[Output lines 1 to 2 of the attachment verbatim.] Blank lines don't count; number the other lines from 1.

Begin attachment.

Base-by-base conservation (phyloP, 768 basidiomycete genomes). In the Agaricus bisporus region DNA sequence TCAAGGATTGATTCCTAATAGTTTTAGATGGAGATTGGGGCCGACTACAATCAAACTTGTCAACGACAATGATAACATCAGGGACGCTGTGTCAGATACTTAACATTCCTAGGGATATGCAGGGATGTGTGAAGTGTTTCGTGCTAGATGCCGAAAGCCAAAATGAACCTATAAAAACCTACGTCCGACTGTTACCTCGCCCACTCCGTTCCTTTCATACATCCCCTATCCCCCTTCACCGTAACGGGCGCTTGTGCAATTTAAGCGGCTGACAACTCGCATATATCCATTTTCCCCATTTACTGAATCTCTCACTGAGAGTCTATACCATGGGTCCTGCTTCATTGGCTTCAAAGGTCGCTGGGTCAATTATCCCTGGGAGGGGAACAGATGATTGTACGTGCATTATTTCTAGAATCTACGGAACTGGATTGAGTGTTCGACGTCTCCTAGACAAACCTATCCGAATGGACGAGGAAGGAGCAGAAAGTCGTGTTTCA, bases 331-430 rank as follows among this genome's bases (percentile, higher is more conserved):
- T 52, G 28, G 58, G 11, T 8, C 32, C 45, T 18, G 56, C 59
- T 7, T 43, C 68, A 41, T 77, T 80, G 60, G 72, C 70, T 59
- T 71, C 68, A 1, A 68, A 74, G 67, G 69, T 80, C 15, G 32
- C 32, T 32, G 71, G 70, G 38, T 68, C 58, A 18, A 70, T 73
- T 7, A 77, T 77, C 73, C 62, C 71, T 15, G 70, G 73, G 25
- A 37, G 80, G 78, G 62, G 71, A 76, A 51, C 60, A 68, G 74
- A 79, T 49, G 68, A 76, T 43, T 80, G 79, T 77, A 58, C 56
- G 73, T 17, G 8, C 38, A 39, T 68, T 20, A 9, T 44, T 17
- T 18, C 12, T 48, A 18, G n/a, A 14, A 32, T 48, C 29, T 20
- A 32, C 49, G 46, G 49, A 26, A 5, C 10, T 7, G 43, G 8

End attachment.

Base-by-base conservation (phyloP, 768 basidiomycete genomes). In the Agaricus bisporus region DNA sequence TCAAGGATTGATTCCTAATAGTTTTAGATGGAGATTGGGGCCGACTACAATCAAACTTGTCAACGACAATGATAACATCAGGGACGCTGTGTCAGATACTTAACATTCCTAGGGATATGCAGGGATGTGTGAAGTGTTTCGTGCTAGATGCCGAAAGCCAAAATGAACCTATAAAAACCTACGTCCGACTGTTACCTCGCCCACTCCGTTCCTTTCATACATCCCCTATCCCCCTTCACCGTAACGGGCGCTTGTGCAATTTAAGCGGCTGACAACTCGCATATATCCATTTTCCCCATTTACTGAATCTCTCACTGAGAGTCTATACCATGGGTCCTGCTTCATTGGCTTCAAAGGTCGCTGGGTCAATTATCCCTGGGAGGGGAACAGATGATTGTACGTGCATTATTTCTAGAATCTACGGAACTGGATTGAGTGTTCGACGTCTCCTAGACAAACCTATCCGAATGGACGAGGAAGGAGCAGAAAGTCGTGTTTCA, bases 331-430 rank as follows among this genome's bases (percentile, higher is more conserved):
- T 52, G 28, G 58, G 11, T 8, C 32, C 45, T 18, G 56, C 59